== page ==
Monroe Street is a unique reflection of more than 200 years of development, adaptation and growth. It is a cultural landscape that connects the community - from the oldest families to the newest residents; from the earliest French settlement to a period when the community, as a point of debarkation on Lake Erie, was poised for explosive growth; from elation as the hometown to a genuine war hero to the sorrow at his later demise - it's the story that's told along Monroe Street.
Driving, walking or cycling along Monroe Street provides visitors with an unparalleled opportunity to enjoy a mix of residential, religious and commercial landmarks and structures, as well as natural resources such as the historic River Raisin, known by Native Americans as Numaseppee or River of Sturgeon.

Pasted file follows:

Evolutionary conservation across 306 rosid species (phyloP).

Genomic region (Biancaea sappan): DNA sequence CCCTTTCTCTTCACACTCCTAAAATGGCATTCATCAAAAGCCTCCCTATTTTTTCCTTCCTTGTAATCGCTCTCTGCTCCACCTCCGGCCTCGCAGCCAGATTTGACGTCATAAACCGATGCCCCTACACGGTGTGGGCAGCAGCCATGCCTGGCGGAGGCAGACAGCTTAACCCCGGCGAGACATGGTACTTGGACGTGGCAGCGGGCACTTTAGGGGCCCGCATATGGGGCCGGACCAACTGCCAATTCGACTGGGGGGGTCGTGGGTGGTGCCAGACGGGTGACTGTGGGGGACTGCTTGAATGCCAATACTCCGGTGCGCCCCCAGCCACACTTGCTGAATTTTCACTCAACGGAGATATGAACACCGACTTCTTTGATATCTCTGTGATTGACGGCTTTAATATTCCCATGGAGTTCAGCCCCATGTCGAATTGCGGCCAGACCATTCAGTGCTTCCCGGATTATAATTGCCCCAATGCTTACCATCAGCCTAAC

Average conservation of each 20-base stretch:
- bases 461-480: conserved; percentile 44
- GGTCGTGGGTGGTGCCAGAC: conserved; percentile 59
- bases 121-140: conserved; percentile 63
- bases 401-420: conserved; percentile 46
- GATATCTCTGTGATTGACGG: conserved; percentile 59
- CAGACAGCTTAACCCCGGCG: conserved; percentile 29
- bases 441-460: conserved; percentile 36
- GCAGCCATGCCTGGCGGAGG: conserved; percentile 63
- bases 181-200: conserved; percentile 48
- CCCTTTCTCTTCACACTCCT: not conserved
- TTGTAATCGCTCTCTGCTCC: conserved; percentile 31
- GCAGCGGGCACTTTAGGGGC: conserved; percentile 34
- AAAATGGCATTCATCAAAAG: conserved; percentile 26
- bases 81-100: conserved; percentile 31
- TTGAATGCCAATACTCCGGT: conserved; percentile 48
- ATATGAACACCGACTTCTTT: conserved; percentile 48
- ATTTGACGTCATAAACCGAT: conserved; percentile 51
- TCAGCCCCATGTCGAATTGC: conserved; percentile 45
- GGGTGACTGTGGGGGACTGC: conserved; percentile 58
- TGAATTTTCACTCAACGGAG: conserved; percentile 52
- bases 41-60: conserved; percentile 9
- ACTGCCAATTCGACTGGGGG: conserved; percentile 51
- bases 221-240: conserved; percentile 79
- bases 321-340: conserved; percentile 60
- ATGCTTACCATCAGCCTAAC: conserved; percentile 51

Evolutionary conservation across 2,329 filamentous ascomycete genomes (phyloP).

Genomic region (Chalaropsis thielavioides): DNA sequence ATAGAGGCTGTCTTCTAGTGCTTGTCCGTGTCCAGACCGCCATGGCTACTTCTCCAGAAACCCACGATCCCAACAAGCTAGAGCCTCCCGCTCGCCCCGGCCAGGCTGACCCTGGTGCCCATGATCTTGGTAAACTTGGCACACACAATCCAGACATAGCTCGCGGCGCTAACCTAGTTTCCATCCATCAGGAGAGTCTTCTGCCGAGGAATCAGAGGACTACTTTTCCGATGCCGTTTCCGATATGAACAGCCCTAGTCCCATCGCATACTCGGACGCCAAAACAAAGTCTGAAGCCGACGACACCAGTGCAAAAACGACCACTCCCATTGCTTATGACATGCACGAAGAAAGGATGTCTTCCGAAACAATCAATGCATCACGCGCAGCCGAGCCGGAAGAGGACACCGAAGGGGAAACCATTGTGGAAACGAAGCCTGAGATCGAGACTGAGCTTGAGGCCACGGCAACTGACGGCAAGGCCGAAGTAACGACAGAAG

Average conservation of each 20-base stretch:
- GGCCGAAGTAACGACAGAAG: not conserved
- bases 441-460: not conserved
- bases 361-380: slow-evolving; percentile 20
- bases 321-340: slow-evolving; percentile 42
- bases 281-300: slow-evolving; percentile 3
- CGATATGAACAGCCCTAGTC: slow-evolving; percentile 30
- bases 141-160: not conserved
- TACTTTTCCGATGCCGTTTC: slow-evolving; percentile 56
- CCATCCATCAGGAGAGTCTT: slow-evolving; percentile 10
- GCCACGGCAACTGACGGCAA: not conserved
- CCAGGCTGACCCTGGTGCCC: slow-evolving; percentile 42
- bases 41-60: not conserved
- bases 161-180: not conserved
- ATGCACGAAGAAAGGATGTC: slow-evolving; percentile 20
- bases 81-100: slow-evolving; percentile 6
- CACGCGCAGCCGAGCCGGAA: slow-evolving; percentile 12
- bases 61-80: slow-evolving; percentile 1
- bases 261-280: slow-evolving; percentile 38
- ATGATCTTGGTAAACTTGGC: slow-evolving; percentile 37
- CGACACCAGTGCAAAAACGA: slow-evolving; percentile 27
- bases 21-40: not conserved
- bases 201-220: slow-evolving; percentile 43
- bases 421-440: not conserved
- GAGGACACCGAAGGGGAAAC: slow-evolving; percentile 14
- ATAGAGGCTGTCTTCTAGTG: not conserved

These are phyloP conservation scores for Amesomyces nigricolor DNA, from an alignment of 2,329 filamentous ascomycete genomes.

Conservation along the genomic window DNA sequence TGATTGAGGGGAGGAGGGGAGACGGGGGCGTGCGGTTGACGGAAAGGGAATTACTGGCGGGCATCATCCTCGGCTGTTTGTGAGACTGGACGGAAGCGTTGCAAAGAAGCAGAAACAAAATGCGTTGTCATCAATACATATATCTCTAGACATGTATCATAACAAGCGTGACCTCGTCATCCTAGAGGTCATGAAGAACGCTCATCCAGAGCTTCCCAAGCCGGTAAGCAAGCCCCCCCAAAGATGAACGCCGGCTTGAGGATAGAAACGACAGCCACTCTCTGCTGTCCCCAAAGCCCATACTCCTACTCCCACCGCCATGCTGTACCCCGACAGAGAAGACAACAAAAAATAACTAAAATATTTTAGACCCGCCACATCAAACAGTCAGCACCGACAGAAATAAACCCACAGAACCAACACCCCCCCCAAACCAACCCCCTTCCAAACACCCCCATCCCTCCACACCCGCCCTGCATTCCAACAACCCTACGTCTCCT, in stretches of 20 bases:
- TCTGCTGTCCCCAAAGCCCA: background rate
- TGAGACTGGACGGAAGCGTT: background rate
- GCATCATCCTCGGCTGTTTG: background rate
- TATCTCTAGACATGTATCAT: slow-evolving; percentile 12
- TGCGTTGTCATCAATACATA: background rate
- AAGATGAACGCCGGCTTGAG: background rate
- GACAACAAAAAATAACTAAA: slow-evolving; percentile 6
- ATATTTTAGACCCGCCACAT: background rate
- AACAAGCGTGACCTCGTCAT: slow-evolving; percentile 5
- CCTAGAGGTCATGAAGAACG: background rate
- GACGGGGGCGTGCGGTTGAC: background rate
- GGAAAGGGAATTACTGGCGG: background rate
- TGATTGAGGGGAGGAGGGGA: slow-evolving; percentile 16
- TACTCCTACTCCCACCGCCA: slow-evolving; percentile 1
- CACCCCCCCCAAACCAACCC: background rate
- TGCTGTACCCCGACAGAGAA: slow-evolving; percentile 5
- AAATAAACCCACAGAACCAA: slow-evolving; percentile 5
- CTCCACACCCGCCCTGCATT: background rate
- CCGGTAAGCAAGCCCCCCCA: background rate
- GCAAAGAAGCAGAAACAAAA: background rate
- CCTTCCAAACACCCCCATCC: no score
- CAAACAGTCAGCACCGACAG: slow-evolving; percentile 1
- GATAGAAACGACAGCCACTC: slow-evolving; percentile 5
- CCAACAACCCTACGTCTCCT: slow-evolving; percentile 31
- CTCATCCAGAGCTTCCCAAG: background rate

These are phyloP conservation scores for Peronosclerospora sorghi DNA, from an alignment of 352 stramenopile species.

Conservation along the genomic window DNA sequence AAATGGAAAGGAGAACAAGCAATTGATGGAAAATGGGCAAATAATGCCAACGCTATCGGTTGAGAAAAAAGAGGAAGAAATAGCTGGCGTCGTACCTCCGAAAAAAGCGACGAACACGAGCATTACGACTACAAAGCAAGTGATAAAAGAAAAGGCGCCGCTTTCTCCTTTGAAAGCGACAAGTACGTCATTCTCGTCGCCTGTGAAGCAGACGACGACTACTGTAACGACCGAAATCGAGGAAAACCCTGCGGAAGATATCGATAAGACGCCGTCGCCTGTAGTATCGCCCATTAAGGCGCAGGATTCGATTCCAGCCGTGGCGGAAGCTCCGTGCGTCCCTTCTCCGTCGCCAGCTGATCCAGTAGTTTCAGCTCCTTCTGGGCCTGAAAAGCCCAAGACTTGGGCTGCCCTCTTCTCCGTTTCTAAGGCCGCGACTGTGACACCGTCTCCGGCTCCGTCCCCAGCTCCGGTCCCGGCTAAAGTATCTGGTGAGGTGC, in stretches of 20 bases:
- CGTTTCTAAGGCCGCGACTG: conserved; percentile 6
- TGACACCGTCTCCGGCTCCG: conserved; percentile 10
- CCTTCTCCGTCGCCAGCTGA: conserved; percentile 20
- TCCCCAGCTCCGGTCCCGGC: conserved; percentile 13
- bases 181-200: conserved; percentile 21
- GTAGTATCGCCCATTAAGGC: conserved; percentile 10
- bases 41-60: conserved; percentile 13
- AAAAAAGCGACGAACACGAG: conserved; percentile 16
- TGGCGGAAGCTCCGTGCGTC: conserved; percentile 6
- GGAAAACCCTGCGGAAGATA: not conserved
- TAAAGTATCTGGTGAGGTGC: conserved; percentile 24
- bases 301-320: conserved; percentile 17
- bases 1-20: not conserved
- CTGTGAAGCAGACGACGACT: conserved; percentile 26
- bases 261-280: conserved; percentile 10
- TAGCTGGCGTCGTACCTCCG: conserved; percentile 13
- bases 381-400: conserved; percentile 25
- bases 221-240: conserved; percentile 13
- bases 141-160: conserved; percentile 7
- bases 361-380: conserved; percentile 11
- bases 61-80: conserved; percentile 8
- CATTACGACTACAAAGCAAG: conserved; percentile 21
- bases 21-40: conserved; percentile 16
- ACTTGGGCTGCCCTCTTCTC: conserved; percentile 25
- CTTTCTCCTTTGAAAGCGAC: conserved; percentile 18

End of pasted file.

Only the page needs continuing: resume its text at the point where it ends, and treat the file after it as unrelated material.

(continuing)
Monroe Street represents this community's history and culture. It reflects man's impressions upon nature and his willingness to modify, reshape and in some cases completely redo what he found, resulting in the creation of a cultural landscape that is uniquely Monroe.